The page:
Putting children and young people first in the family courts

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10 years of the Family Justice Young People’s Board

 

 

This year, the Family Justice Young People’s Board (FJYPB) celebrates its 10th anniversary. They've come a long way.

 

Over the years, the FJYPB (formerly the Cafcass Young People’s Board) has become part of the governance structure of the family justice system. From reviews of Cafcass services, courts and contact centres to involvement with key policy work, the FJYPB has had a real impact on the lives of children and families going through the family courts.

 

Anthony Douglas, Cafcass Chief Executive, says, "The Board has achieved credibility with senior judges and ministers. Their presentations at numerous conferences, including at their own annual Voice of the Child conference, have also won over hearts and minds. Their messages have changed the way people think about the family justice system and what works best for children and young people."

 

Having started from scratch in 2006, that is a major achievement.

 

FJYPB 10 years

The last remaining founding members of the Board, Ben Hitch and Rebecca Musgrove (pictured above) will sadly be retiring this month after a decade on the Board. We will really miss them!

 

Here we catch up with Ben who reflects on the past decade with the Board and looks ahead to the future:

 

Back in 2006, the Board was set up by the then Children's Rights Team. I got to know about it at the time through the UK Youth Parliament, when I was a deputy member. I applied, having seen my nephew and niece suffer from their parent’s separation, and after interviewing was appointed.

 

Over the years, founding members departed and new members joined me and Rebecca in our collective mission to make the lives of children and young people experiencing the family justice system better. I remember our first trip well, sent out to the middle of nowhere in the Peak District. That's when we first got our hands on the Needs, Wishes and Feelings pack. Would you believe that started as a task of cutting, sticking and scribbles? Then we got involved in any piece of work we could, touring the county reviewing Cafcass offices, speaking at any conference that would have us, and peer mentoring. Speaking in front of the then President of the Family Division, Sir Mark Potter, was pretty special too. But being invited to Parliament for afternoon tea with Bridget Prentice topped the lot!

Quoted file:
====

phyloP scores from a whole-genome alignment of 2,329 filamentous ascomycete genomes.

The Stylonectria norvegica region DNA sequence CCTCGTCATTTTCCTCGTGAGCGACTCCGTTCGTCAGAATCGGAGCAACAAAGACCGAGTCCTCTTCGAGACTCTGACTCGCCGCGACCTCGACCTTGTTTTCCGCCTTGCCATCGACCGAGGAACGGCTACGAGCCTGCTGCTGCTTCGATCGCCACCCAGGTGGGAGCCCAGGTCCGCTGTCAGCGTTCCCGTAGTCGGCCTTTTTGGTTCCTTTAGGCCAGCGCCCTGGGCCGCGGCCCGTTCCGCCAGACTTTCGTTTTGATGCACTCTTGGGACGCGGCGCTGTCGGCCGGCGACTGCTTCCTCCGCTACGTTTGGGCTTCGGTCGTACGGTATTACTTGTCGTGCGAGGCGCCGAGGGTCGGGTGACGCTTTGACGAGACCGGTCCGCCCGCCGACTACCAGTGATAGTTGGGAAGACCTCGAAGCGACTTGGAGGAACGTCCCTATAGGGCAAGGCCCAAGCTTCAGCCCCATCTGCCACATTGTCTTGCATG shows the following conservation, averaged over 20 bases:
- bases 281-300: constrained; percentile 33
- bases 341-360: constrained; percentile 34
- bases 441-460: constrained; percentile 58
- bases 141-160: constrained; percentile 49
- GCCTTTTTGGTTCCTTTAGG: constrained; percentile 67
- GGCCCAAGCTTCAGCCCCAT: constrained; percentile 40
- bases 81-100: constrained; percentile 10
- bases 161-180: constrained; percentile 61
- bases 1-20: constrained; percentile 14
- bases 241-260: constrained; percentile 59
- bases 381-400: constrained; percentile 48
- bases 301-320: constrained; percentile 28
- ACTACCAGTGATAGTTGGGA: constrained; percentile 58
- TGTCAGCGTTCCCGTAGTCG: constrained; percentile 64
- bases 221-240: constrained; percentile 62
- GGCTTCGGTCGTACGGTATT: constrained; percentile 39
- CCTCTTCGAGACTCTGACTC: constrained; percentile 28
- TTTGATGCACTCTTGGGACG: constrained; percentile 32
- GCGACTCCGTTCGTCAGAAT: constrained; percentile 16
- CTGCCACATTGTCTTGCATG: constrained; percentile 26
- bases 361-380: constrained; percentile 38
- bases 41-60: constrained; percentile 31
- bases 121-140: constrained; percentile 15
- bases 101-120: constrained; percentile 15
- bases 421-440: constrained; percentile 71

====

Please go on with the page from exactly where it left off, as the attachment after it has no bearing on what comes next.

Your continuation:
The Board is just massive now, and that's thanks to the hard work of all involved, and the recognition of the Family Justice Review and Ofsted. We have grown from a small group of children and young people within Cafcass, to a huge group challenging the family justice system as a whole. 

 

Being on the Board, I have learnt to articulate my thoughts better. The Board really has been my life. Some young people play football and rugby, others dance and play instruments – I on the other hand devoted my teen years to the work of the Board, and in return I gained friends from its community of children and young people. I have lifelong memories that I will cherish forever. 

 

In terms of my own future, I'm a Trainee Solicitor with Wakefield Council, qualifying next October. I truly believe that without the help of the Board, and the support of those involved, I wouldn't be where I am now. I wish the Board every success in the future. I trust it will continue to grow and strive as it has done to date. Here's to the next 10 years! 

bens room

Anthony Douglas adds:

“I remember working with Rebecca in Newcastle when she was 14. She impressed me with her determination to win and her ability to hold her own with people who were much older than her. Rebecca commanded respect then and does so now. I’d like to thank her for making the FJYPB credible at the most senior levels of Government as well. That has been a real service to children and young people.

 

“I’d like to thank Ben for being very clear all the way through that the Young People’s Board only exists in order to make the lives of children going through the family justice system better. He has certainly done that himself and is determined to challenge the status quo when it is wrong. I am very proud to have known him for such a long time.

 

“The last 10 years has been a rollercoaster and I’m sure the next 10 will be the same. I expect the FJYPB to remain at the heart of the system and Cafcass will support them to stay there and to be sustainable.”

 

Please check out next month’s newsletter column from the FJYPB where you can find out about what the Board will be getting up to in 2017. You can also hear Rebecca’s experience of being on the Board and find out more about the FJYPB and the work they do on the Cafcass website.

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